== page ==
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Fake Energy Comparisons - Introduction


In February 2015 we published a research report which showed that the vast majority of energy price comparison websites inflated savings quotes by between £100 and £200 using the Personal Projection methodology introduced by Ofgem. Our analysis showed that this affected significant numbers of consumers and could lead to customers making bad switching decisions.

We considered this to be both misleading and mis-selling and called on regulators and politicians to:

1. suspend all energy sales activities that "inflated" savings

2. undertake a truly independent inquiry to investigate the level of consumer detriment that had been caused, to identify whether compensation was due and, if so, how much and who should pay?

We were not the only ones who considered exaggerating saving quotes to be misleading.

In a public report, MoneySavingExpert.com called the approach "an extremely damaging policy", "extremely misleading" and "harmful to consumers". (see Appendix B for more information)

It does of course raise the rather important question why MoneySavingExpert.com kept using an approach that they believed to be extremely mis-leading and harmful to consumers, but we will leave it to them to explain that one.

Our customers wrote in to tell us they thought that the behaviour of other comparison sites was "dishonest", others believed it to be "fraudulent".

Our calls however met with only limited success.

Energy and Climate Change Committee

Tim Yeo MP, then Chair of the Energy and Climate Change Committee said he was "interested to hear about our findings" and "noted your request for my Committee to look into this."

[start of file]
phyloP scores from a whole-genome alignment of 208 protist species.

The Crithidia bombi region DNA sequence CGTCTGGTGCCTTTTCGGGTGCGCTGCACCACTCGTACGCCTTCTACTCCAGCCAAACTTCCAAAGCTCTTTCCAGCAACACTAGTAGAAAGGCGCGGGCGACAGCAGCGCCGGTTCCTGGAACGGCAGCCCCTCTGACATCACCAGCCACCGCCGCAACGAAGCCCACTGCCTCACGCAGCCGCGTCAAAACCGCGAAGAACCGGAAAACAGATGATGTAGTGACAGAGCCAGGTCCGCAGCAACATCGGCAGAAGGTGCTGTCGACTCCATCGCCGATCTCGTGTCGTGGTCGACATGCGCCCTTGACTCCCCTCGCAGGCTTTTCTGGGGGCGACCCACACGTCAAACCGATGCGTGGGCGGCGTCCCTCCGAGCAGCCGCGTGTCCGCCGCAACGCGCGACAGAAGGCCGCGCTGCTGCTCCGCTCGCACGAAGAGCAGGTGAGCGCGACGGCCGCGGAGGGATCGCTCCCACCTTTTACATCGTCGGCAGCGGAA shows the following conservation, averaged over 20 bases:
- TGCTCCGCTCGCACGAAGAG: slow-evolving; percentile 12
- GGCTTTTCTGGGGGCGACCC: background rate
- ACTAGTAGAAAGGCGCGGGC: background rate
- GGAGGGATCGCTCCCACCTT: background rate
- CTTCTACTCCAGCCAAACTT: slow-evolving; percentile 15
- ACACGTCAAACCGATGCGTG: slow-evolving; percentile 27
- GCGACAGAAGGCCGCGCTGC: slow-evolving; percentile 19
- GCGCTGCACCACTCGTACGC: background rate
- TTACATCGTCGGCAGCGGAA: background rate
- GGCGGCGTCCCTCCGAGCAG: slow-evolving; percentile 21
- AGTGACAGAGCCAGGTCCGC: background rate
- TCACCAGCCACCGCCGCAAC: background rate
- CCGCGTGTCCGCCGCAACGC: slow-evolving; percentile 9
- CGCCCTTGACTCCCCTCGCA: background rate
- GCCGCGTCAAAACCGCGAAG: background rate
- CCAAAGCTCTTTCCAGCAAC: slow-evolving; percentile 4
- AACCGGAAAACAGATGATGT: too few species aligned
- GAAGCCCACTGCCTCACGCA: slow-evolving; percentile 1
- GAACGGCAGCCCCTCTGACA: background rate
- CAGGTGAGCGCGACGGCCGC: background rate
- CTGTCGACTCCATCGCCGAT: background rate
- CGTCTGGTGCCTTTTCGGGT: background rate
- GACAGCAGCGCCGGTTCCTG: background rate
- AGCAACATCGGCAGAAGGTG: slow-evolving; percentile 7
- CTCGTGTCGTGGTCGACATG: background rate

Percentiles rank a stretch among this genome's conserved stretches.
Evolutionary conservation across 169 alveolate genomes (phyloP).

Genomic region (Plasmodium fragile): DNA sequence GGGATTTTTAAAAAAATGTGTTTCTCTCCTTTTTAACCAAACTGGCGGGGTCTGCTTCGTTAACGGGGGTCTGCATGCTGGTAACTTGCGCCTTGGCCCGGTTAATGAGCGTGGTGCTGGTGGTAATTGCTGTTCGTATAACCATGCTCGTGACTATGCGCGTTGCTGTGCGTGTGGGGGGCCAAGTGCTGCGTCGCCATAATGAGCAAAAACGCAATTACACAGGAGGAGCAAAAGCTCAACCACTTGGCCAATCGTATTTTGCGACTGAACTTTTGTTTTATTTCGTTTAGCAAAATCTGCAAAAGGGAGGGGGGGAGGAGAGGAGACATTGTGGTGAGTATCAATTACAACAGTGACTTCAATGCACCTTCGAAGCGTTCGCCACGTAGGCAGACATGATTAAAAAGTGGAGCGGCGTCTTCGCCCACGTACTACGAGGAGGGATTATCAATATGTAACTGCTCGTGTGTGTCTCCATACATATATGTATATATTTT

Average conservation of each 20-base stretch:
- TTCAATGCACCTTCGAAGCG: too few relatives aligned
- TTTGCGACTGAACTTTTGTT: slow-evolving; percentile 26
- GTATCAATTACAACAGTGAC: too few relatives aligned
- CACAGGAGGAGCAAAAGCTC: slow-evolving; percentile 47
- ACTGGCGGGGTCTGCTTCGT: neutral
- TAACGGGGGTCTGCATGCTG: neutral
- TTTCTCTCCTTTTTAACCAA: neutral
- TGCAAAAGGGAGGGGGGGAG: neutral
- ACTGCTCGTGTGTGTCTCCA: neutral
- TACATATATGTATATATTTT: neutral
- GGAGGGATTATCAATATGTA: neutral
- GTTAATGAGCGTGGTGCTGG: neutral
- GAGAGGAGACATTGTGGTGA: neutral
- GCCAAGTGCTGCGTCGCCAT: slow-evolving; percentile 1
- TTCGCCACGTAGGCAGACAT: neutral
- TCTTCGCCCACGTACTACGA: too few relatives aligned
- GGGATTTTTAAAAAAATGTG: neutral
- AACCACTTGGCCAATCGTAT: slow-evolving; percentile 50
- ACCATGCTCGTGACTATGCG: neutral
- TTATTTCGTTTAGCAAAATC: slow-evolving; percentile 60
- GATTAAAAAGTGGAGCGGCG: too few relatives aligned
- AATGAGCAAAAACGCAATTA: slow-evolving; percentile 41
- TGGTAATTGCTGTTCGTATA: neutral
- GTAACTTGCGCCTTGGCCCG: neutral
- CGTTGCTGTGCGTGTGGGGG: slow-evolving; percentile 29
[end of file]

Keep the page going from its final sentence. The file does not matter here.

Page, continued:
However, he was unable, at that time, to take it forward.

"Unfortunately, we have a limited time period between now and the election.... However, I have passed the details of your e-mail on to the Committee secretariat who will be compiling a list of potential issues for the new Committee to investigate after the election."

Edward Davey MP

Secretary of State for Energy and Climate Change

Ed Davey very much took the Ofgem line arguing in favour of the Personal Projection to calculate savings.

"Whilst we recognise that a case can be made for alternative ways in which to calculate a consumer's savings we are confident that Ofgem's Personal Projection approach will deliver a good estimate of possible savings from switching."

OK he probably never wrote that himself but likely got some muppet at Ofgem to write it for him but that was the position taken.

We wonder if Mr Davey would still be so confident if he realised customers were being quoted savings greater than their energy spend?

Ofgem

Our efforts to convince Ofgem that is approach is just plain wrong have, so far, hit a brick wall. To us Ofgem seem remarkably indifferent to the fact that many consumers are routinely being quoted savings of £100 or £200 more than they would actually achieve. In fact, rather than pause to consider the issue, Ofgem went full steam ahead and required not only energy suppliers to use this method, but also required all accredited energy price comparison sites to use the Personal Projection when calculating the customer's current tariff cost.

One of the more surprising parts of Ofgem's response to us was this.

"Calculating savings based on our personal projection method is absolutely not misselling."